Aide to Supervisor Bruce Gibson transferred to Clerk-Recorder's Office

The county employee whose romance with her boss, Supervisor Bruce Gibson, created a stir last month has been moved to another county job, even as Gibson’s colleagues on the Board of Supervisors remain mum about the controversy.

Cherie Aispuro, who is on vacation, will report to a “temporary assignment” in the county Clerk-Recorder’s Office on Monday. However, she will remain Gibson’s employee.

She also will remain on Gibson’s payroll, not that of County Clerk-Recorder Julie Rodewald. She makes $68,890 yearly.  Before Gibson hired her, Aispuro worked for many years in the Clerk-Recorder’s Office. 

“There is no written county policy that prohibits relationships between county employees, whether that be equal status or manager and subordinate,” County Counsel Rita Neal wrote in an email to The Tribune. “As a result we have a protocol so if we become aware of a relationship we try to take steps to reassign one of those employees, so that is what we’re doing.”

However, Aispuro’s peculiar job status leaves Gibson in the position of being able to fire her, while Rodewald will evaluate her performance. 

It also has raised the question of whether the county found a job for Aispuro, giving her protection against unemployment that other employees in similar situations might not receive.

Aispuro is an “at will” employee, meaning that she has no civil service protection and can be fired by the person who hired her, in this case Gibson.

Another county legislative aide, Vicky Shelby, who works for Supervisor Frank Mecham, said, “I was hired by Frank and I can be fired by Frank.” Similarly,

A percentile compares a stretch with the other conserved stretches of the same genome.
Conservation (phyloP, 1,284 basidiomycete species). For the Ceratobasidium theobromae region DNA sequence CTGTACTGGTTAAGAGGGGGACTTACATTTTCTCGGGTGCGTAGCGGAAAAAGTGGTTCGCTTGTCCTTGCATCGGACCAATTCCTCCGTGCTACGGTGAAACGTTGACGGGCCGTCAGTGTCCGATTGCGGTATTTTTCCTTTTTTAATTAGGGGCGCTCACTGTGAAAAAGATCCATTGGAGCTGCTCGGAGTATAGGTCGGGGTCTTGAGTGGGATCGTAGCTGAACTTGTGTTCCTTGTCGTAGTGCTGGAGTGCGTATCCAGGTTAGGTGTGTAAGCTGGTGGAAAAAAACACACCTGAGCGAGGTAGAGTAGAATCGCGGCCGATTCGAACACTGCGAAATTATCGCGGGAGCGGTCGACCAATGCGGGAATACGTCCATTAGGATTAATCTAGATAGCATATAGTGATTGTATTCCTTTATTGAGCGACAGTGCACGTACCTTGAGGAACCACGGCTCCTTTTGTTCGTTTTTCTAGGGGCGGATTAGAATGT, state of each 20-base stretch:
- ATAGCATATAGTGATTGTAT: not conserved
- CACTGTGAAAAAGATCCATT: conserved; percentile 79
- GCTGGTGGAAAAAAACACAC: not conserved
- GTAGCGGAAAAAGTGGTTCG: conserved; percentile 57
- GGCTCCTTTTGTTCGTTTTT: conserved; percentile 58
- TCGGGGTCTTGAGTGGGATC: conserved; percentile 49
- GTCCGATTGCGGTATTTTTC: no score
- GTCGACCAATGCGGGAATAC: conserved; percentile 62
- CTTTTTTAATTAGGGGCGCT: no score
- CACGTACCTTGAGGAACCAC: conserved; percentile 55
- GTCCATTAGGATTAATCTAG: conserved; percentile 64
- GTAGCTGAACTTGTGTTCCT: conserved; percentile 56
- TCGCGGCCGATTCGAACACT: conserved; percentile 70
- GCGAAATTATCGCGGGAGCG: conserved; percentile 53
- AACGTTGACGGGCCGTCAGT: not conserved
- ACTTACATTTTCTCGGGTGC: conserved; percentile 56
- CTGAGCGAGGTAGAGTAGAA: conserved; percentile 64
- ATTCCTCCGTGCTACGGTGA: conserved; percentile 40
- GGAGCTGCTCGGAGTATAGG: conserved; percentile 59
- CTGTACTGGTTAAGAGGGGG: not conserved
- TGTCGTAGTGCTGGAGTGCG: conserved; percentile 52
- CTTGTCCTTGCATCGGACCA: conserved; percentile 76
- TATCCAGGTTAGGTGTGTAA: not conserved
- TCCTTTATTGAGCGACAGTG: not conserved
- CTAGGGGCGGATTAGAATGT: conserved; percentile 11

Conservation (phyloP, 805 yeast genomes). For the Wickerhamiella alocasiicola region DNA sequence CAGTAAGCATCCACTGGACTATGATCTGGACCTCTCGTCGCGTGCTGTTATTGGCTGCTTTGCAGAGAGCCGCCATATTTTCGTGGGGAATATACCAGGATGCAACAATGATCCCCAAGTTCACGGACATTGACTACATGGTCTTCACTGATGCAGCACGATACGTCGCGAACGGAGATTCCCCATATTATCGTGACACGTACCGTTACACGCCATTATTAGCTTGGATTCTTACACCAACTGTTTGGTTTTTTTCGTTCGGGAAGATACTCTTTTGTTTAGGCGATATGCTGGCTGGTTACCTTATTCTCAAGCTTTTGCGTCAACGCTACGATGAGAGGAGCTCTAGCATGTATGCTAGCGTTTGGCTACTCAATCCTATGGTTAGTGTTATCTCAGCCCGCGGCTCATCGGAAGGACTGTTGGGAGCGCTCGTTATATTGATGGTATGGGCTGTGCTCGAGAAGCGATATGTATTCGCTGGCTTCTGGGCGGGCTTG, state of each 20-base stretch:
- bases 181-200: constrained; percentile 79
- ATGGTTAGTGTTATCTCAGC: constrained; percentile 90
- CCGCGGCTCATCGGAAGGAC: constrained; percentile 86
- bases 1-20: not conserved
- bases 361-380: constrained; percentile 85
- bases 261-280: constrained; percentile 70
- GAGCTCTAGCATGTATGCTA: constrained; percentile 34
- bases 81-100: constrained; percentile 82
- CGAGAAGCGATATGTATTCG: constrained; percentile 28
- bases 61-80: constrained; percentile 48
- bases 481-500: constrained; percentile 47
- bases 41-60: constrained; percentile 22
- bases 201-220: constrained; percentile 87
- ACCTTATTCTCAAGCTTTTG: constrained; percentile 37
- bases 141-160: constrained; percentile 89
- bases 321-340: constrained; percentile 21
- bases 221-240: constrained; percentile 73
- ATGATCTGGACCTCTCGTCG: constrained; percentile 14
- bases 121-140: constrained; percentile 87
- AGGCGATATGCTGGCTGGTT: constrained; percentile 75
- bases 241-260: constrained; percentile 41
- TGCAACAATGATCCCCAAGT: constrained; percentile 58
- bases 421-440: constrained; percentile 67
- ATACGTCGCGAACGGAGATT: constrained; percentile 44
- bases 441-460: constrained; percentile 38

Supervisor-elect Debbie Arnold, who worked as a legislative aide to then-Supervisor Mike Ryan, said “you come and go at the will” of the county supervisor. Arnold, who will be sworn in in January, is about to hire her own aide.

This sort of lateral move is not unprecedented, according to Human Relations Director Tami Douglas-Schatz.

Any county employee, civil service-protected or otherwise, “can be temporarily reassigned to other departments to perform special projects or tasks for a variety of reasons,” she wrote The Tribune in an email.

“Such temporary reassignments are a standard management prerogative,” Douglas-Schatz wrote.

She said the county has temporarily reassigned people “due to employee medical needs, employee safety or other personal needs, departmental workload requirements, or to provide employee developmental opportunities.”  

The length of Aispuro’s stay in Rodewald’s office remains unclear. When Gibson hires another aide, the salary Aispuro is earning will be redirected to the new person.

At that point, county officials say, Aispuro will be free to reapply for any job that opens, but she will have to go through the normal hiring process, like anyone who comes in off the street.

“In the longer term,” 

Douglas-Schatz wrote, “Cherie can apply and compete for other county positions, including civil service or at-will positions, as they become available and interest her.”

“We currently have 100.75 vacant positions,” County Administrative Officer Dan Buckshi wrote. “There are open recruitments for 19 of these positions. The plan is for Ms. Aispuro to temporarily transfer … until a new, permanent position is identified.”

The Gibson-Aispuro affair came to light two weeks ago when Gibson told his fellow supervisors about it and then went public in a Nov. 17 interview with The Tribune. In that story, he expressed regret but said he fell prey to an “affair of the heart.” He and his wife are divorcing.

At the time, county officials revealed that there is no code of conduct that covers the situation. There are policies against sexual harassment, but they don’t apply when the affair is consensual, which is how both Aispuro and Gibson describe their relationship.

Both Douglas-Schatz and Neal have said the county needs to develop a policy that would cover such situations, and Supervisor Paul Teixeira, who will be board chairman next year, said he would look into it after talking with Neal.

That was 10 days ago, and, despite repeated requests by The Tribune, neither Teixeira nor any other county supervisor has spoken out about the affair, scheduled a public discussion, or announced an intent to formulate a policy.

Gibson reiterated Thursday that “I’m not going to be speaking publicly about the situation.”